As employers continue shifting pension responsibilities to workers, a new question has surfaced: Should employees take their pensions as annuities or lump sums? Workers with defined contribution pensions will have to decide this, and employees with defined benefit pensions are increasingly given this choice too, as firms try, for example, to reduce oversized plan liabilities.
Managing one’s pension can bring opportunities, but it also comes with risks. Indeed, the very reason for offering a lump sum is to transfer the risks from the pension plan sponsor to the individual. There are several issues to consider when such option is on the table.Financial markets: An individual who opts for a lump sum must then manage that money. If investing in financial markets, the individual must decide how much risk to take. Even if the money is tucked under the mattress (figuratively), there is inflation risk—the risk that rising prices will dilute the money’s purchasing power.
Longevity: If a pension is taken as a lump sum, it still must last a lifetime. Individuals can buy annuities in the retail market, and there is a notion that there may be more and better choices in the market than what is offered by a single plan sponsor. However, as the January 2015 report of the Government Accountability Office (GAO) [“Private Pensions/ Participants Need Better Information When Offered Lump Sums that Replace their Lifetime Benefits”] emphasized, retail market annuities are likely to be more expensive than group annuities.Protection: The Employee Retirement Income Security Act of 1974 (ERISA) established protection for pension plan participants and their beneficiaries. For example, ERISA set minimum funding standards for pension plans that are sponsored by private employers. And the Pension Benefit Guaranty Corporation (also established by ERISA) acts as the insurer of private sector defined benefit pension plans by guaranteeing participants’ benefits up to a certain statutory limit. The protection ERISA offers to defined benefit pensions is lost when pensions are taken as a lump sum.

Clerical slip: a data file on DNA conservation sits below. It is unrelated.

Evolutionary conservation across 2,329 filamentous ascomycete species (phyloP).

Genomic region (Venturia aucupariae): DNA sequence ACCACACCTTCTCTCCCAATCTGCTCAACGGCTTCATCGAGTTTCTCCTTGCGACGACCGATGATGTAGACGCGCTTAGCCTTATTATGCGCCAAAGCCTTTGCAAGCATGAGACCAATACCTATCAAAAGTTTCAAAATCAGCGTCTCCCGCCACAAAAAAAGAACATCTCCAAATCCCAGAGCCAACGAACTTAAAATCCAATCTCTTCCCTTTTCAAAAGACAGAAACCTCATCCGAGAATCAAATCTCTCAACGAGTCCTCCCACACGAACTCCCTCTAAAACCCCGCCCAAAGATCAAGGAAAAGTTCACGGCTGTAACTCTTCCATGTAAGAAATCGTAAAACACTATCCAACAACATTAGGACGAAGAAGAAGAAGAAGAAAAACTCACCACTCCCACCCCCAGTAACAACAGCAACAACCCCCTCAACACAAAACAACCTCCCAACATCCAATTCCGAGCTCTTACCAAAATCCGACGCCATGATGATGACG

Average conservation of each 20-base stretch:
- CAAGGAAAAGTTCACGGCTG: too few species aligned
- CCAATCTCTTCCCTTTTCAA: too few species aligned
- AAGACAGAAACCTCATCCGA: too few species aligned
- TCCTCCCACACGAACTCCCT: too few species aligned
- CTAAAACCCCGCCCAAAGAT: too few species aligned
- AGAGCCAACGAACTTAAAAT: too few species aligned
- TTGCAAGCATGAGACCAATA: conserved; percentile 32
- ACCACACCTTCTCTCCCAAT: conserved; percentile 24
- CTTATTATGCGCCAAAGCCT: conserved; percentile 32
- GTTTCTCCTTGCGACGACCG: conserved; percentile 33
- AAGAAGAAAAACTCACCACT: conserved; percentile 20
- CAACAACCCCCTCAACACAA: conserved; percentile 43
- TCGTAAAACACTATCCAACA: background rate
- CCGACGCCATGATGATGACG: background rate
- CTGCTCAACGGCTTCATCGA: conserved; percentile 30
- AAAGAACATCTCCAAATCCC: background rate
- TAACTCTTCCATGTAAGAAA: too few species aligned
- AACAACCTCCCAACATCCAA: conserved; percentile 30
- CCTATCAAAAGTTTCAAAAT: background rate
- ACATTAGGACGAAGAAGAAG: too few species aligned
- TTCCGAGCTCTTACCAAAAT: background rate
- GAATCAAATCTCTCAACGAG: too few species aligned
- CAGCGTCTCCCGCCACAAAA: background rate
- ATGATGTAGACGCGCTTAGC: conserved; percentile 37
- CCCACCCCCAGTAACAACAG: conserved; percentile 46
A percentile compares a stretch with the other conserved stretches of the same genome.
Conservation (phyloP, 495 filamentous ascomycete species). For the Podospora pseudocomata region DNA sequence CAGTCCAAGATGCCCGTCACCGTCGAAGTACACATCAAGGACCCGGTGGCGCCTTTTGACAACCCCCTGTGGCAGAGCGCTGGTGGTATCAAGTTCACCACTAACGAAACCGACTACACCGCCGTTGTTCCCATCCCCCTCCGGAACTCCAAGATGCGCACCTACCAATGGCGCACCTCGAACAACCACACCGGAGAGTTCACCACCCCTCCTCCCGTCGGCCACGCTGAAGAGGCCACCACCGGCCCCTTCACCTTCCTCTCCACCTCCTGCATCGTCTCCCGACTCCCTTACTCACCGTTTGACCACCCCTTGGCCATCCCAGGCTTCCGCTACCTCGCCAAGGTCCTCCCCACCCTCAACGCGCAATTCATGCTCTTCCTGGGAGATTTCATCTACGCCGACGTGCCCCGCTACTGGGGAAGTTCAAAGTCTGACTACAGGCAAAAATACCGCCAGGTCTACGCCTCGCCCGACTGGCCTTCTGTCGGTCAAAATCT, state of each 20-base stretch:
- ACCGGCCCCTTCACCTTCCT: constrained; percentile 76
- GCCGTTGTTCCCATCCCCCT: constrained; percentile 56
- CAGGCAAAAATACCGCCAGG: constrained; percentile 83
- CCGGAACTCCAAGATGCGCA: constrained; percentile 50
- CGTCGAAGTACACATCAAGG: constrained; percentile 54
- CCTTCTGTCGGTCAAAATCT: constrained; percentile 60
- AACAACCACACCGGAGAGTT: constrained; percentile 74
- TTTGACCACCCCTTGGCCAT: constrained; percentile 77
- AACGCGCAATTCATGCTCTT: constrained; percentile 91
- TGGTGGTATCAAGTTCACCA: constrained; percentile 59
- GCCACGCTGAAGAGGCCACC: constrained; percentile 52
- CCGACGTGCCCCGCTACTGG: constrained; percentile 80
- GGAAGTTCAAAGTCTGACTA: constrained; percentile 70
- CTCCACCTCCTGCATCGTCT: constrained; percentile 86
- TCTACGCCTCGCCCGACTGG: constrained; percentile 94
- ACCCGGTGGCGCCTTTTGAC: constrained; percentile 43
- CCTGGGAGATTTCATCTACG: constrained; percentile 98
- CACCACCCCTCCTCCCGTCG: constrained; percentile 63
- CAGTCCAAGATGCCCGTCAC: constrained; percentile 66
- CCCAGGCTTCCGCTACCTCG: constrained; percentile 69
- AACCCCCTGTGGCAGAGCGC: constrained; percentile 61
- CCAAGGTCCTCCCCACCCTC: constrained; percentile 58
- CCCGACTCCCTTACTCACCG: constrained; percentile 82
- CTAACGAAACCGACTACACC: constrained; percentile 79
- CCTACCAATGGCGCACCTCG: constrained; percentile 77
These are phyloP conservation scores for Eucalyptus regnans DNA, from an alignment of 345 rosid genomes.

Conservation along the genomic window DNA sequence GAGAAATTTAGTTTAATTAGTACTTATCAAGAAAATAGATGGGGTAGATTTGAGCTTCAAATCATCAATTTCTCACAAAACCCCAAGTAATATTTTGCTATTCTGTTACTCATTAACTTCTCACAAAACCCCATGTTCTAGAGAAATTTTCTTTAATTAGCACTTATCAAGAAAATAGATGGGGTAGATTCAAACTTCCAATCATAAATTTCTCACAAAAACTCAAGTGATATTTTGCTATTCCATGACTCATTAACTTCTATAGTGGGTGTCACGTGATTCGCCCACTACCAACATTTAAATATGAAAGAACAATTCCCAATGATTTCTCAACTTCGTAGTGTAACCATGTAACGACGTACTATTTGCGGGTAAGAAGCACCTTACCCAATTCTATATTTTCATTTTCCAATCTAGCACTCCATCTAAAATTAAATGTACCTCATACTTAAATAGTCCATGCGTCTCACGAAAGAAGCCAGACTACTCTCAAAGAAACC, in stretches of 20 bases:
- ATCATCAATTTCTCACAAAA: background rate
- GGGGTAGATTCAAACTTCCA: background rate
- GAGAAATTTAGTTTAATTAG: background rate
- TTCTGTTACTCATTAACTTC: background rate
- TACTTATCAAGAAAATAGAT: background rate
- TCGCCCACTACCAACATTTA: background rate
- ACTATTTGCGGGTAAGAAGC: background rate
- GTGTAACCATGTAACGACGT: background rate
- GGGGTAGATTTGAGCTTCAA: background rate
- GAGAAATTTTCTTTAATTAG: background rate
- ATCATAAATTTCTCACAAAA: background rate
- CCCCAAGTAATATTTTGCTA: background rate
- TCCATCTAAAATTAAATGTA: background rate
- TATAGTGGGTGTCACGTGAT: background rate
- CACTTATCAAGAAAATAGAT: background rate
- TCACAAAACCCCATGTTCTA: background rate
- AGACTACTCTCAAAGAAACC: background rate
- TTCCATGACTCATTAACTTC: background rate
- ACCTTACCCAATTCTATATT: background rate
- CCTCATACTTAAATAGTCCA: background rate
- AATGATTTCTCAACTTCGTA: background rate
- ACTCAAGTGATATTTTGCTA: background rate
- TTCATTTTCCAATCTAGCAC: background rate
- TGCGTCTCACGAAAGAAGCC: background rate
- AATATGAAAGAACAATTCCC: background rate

Whether to take a lump sum payment is not an easy decision. One of the greatest risks is perhaps the failure to understand the risks involved. When I testified about this issue before the ERISA Advisory Council on May 28, 2015, I discussed the empirical evidence we have about financial literacy and how little people know about risk and how to manage risk. This is why it is so important to provide not just information but also tools that make it easier for individuals to tackle this decision. One such tool is a calculator that shows how different interest rates and mortality tables translate into different lump sum payments.
Lump sum payments can sound attractive, and for some workers they may be better than annuities, but this is a serious decision that requires careful thought, clear planning and an understanding of how markets work.